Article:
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Concessioning in seaports: changing practices, changing market power?
Aronietis, R.; Monteiro, F.; Van de Voorde, E.; Vanelslander, T. (2010). Concessioning in seaports: changing practices, changing market power?, in: (2010). Proceedings of the 12th World Conference on Transport Research (WCTR), July 11-15, 2010, Lisbon, Portugal. pp. 1-20
In: (2010). Proceedings of the 12th World Conference on Transport Research (WCTR), July 11-15, 2010, Lisbon, Portugal. WCTRS: Lisbon, more

Available in Authors 
    VLIZ: Open Repository 218323 [ OMA ]
Document type: Conference paper

Keywords
    Concessions; Seaports; Marine

Authors  Top 
  • Aronietis, R.
  • Monteiro, F.
  • Van de Voorde, E., more
  • Vanelslander, T., more

Abstract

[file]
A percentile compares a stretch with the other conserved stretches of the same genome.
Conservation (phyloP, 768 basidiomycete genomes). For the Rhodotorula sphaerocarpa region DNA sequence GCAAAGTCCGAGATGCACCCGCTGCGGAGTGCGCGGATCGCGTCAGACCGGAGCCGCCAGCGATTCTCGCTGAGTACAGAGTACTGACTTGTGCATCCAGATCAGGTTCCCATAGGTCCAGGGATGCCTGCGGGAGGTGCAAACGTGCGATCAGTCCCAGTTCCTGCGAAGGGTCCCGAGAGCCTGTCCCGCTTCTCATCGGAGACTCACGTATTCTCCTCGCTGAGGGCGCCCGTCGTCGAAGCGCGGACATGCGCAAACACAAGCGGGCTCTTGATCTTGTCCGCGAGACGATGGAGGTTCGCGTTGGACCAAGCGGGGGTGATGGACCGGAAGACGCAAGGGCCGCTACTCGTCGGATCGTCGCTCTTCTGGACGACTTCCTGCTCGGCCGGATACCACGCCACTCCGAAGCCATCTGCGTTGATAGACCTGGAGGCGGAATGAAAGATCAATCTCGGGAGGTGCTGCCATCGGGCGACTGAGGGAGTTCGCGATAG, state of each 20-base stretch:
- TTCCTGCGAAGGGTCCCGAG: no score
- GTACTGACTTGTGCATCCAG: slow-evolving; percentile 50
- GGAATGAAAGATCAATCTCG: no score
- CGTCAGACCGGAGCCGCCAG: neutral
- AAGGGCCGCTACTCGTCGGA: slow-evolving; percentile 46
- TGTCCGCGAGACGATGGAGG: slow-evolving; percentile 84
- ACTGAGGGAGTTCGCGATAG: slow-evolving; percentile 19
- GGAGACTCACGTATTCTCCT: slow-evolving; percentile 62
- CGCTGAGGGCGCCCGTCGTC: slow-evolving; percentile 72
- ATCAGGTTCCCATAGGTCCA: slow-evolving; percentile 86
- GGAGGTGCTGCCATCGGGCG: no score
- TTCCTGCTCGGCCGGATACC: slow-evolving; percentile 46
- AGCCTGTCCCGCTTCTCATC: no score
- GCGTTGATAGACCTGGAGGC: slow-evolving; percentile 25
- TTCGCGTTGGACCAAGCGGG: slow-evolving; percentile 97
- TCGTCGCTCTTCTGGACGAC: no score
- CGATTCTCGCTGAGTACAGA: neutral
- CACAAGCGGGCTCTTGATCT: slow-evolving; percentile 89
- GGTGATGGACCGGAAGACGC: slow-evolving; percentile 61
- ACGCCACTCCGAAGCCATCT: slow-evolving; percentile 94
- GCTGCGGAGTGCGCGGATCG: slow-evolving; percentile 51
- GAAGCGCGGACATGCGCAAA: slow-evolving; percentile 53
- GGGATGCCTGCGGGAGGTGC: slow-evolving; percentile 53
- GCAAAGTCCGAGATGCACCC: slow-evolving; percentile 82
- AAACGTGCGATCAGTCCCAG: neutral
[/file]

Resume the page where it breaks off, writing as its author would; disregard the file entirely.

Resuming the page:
The market power of port authorities has changed dramatically over the last few decades. Ports are important nodes in supply chains, but their role is determined rather by the big shipping companies and the powerful terminal operators that are active in it, than by the port authorities that govern them. One of the few trump cards left to port authorities is their concession policy. Port authorities can differentiate themselves through various concession characteristics: duration, price, throughput, value added and investment requirements, etc. At the same time, concessions are more and more considered to be cost or revenue elements. From the terminal operator’s side, they appear to be important selection criteria when deciding to locate a terminal at a certain location in a specific port. From the port’s side, concessions are an increasing source of income, especially as further liberalization forces port authorities to be financially self-sustaining, and as other sources of income are under pressure. This paper verifies in an empirical way to what extent concessions are an increasing source of cost and revenue to respective players. It is also analysed how strongly concessions are used as a means of diversification by port authorities in specifying their characteristics. It is checked whether a learning process can be discerned. This exercise is set up with the help of a number of case studies, which are spread geographically and in the nature of the cargo. This way, the paper allows getting more insight into concessioning and the way it is used as a strategic weapon by the different players involved in ports. Lessons are drawn which are of use to academics as well as to port practitioners.

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